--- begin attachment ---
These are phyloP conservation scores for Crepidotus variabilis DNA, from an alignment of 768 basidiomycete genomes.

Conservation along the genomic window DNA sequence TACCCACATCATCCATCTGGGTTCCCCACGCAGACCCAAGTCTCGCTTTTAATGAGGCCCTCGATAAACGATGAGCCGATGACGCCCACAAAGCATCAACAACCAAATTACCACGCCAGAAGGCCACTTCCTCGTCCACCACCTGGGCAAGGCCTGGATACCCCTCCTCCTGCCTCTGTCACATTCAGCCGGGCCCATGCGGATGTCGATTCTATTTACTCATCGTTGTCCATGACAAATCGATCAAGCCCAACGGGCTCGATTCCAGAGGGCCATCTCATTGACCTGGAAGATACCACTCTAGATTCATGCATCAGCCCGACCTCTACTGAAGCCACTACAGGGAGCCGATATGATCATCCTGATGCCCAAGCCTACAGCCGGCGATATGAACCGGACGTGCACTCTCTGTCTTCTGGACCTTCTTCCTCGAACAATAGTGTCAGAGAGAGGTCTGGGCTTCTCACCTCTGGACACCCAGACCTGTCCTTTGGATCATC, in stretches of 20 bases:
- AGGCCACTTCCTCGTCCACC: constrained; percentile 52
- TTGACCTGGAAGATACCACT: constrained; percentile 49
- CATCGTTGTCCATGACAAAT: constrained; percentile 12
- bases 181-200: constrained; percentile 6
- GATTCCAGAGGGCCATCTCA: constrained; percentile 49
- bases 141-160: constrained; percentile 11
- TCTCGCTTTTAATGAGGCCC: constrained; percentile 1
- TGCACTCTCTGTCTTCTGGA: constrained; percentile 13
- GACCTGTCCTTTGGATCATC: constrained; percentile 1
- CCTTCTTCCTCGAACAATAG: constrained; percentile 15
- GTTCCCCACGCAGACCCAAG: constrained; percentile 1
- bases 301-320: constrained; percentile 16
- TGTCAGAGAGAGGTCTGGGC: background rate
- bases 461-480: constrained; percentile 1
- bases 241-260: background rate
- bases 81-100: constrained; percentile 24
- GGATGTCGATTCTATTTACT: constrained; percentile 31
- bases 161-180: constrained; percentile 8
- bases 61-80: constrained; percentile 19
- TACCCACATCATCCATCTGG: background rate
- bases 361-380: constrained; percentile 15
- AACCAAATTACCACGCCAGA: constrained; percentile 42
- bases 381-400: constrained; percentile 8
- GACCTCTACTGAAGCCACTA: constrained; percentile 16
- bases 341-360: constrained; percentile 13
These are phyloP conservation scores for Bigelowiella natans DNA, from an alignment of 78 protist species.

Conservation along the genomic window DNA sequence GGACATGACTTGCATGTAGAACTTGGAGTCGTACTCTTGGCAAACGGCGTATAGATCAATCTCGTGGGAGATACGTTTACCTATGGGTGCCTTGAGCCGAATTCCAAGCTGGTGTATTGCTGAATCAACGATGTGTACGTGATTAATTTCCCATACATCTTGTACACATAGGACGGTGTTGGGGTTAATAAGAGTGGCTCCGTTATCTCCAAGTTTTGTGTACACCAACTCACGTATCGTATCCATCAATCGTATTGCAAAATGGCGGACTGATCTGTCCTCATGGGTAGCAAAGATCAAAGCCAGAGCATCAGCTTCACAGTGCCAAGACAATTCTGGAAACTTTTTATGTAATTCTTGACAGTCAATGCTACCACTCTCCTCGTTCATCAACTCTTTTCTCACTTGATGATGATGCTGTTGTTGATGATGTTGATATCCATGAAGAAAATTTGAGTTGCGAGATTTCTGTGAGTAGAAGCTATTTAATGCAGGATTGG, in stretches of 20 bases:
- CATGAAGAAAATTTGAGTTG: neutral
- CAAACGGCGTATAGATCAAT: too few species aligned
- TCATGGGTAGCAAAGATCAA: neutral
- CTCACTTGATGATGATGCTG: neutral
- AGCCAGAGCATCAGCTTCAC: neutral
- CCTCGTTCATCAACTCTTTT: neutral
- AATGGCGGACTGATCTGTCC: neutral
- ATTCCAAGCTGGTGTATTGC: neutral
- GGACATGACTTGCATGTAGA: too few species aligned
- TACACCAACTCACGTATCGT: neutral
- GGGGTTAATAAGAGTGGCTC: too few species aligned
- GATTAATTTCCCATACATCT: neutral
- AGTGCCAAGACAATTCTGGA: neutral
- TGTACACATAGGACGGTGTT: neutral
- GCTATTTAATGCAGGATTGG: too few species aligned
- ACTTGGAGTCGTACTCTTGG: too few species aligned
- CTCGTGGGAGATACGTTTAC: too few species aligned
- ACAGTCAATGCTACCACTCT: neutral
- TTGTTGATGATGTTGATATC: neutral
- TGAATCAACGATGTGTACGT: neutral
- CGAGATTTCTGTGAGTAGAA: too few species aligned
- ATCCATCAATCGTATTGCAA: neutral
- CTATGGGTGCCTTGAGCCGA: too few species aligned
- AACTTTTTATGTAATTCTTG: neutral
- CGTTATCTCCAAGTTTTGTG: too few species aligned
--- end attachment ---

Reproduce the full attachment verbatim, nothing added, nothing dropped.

These are phyloP conservation scores for Crepidotus variabilis DNA, from an alignment of 768 basidiomycete genomes.

Conservation along the genomic window DNA sequence TACCCACATCATCCATCTGGGTTCCCCACGCAGACCCAAGTCTCGCTTTTAATGAGGCCCTCGATAAACGATGAGCCGATGACGCCCACAAAGCATCAACAACCAAATTACCACGCCAGAAGGCCACTTCCTCGTCCACCACCTGGGCAAGGCCTGGATACCCCTCCTCCTGCCTCTGTCACATTCAGCCGGGCCCATGCGGATGTCGATTCTATTTACTCATCGTTGTCCATGACAAATCGATCAAGCCCAACGGGCTCGATTCCAGAGGGCCATCTCATTGACCTGGAAGATACCACTCTAGATTCATGCATCAGCCCGACCTCTACTGAAGCCACTACAGGGAGCCGATATGATCATCCTGATGCCCAAGCCTACAGCCGGCGATATGAACCGGACGTGCACTCTCTGTCTTCTGGACCTTCTTCCTCGAACAATAGTGTCAGAGAGAGGTCTGGGCTTCTCACCTCTGGACACCCAGACCTGTCCTTTGGATCATC, in stretches of 20 bases:
- AGGCCACTTCCTCGTCCACC: constrained; percentile 52
- TTGACCTGGAAGATACCACT: constrained; percentile 49
- CATCGTTGTCCATGACAAAT: constrained; percentile 12
- bases 181-200: constrained; percentile 6
- GATTCCAGAGGGCCATCTCA: constrained; percentile 49
- bases 141-160: constrained; percentile 11
- TCTCGCTTTTAATGAGGCCC: constrained; percentile 1
- TGCACTCTCTGTCTTCTGGA: constrained; percentile 13
- GACCTGTCCTTTGGATCATC: constrained; percentile 1
- CCTTCTTCCTCGAACAATAG: constrained; percentile 15
- GTTCCCCACGCAGACCCAAG: constrained; percentile 1
- bases 301-320: constrained; percentile 16
- TGTCAGAGAGAGGTCTGGGC: background rate
- bases 461-480: constrained; percentile 1
- bases 241-260: background rate
- bases 81-100: constrained; percentile 24
- GGATGTCGATTCTATTTACT: constrained; percentile 31
- bases 161-180: constrained; percentile 8
- bases 61-80: constrained; percentile 19
- TACCCACATCATCCATCTGG: background rate
- bases 361-380: constrained; percentile 15
- AACCAAATTACCACGCCAGA: constrained; percentile 42
- bases 381-400: constrained; percentile 8
- GACCTCTACTGAAGCCACTA: constrained; percentile 16
- bases 341-360: constrained; percentile 13
These are phyloP conservation scores for Bigelowiella natans DNA, from an alignment of 78 protist species.

Conservation along the genomic window DNA sequence GGACATGACTTGCATGTAGAACTTGGAGTCGTACTCTTGGCAAACGGCGTATAGATCAATCTCGTGGGAGATACGTTTACCTATGGGTGCCTTGAGCCGAATTCCAAGCTGGTGTATTGCTGAATCAACGATGTGTACGTGATTAATTTCCCATACATCTTGTACACATAGGACGGTGTTGGGGTTAATAAGAGTGGCTCCGTTATCTCCAAGTTTTGTGTACACCAACTCACGTATCGTATCCATCAATCGTATTGCAAAATGGCGGACTGATCTGTCCTCATGGGTAGCAAAGATCAAAGCCAGAGCATCAGCTTCACAGTGCCAAGACAATTCTGGAAACTTTTTATGTAATTCTTGACAGTCAATGCTACCACTCTCCTCGTTCATCAACTCTTTTCTCACTTGATGATGATGCTGTTGTTGATGATGTTGATATCCATGAAGAAAATTTGAGTTGCGAGATTTCTGTGAGTAGAAGCTATTTAATGCAGGATTGG, in stretches of 20 bases:
- CATGAAGAAAATTTGAGTTG: neutral
- CAAACGGCGTATAGATCAAT: too few species aligned
- TCATGGGTAGCAAAGATCAA: neutral
- CTCACTTGATGATGATGCTG: neutral
- AGCCAGAGCATCAGCTTCAC: neutral
- CCTCGTTCATCAACTCTTTT: neutral
- AATGGCGGACTGATCTGTCC: neutral
- ATTCCAAGCTGGTGTATTGC: neutral
- GGACATGACTTGCATGTAGA: too few species aligned
- TACACCAACTCACGTATCGT: neutral
- GGGGTTAATAAGAGTGGCTC: too few species aligned
- GATTAATTTCCCATACATCT: neutral
- AGTGCCAAGACAATTCTGGA: neutral
- TGTACACATAGGACGGTGTT: neutral
- GCTATTTAATGCAGGATTGG: too few species aligned
- ACTTGGAGTCGTACTCTTGG: too few species aligned
- CTCGTGGGAGATACGTTTAC: too few species aligned
- ACAGTCAATGCTACCACTCT: neutral
- TTGTTGATGATGTTGATATC: neutral
- TGAATCAACGATGTGTACGT: neutral
- CGAGATTTCTGTGAGTAGAA: too few species aligned
- ATCCATCAATCGTATTGCAA: neutral
- CTATGGGTGCCTTGAGCCGA: too few species aligned
- AACTTTTTATGTAATTCTTG: neutral
- CGTTATCTCCAAGTTTTGTG: too few species aligned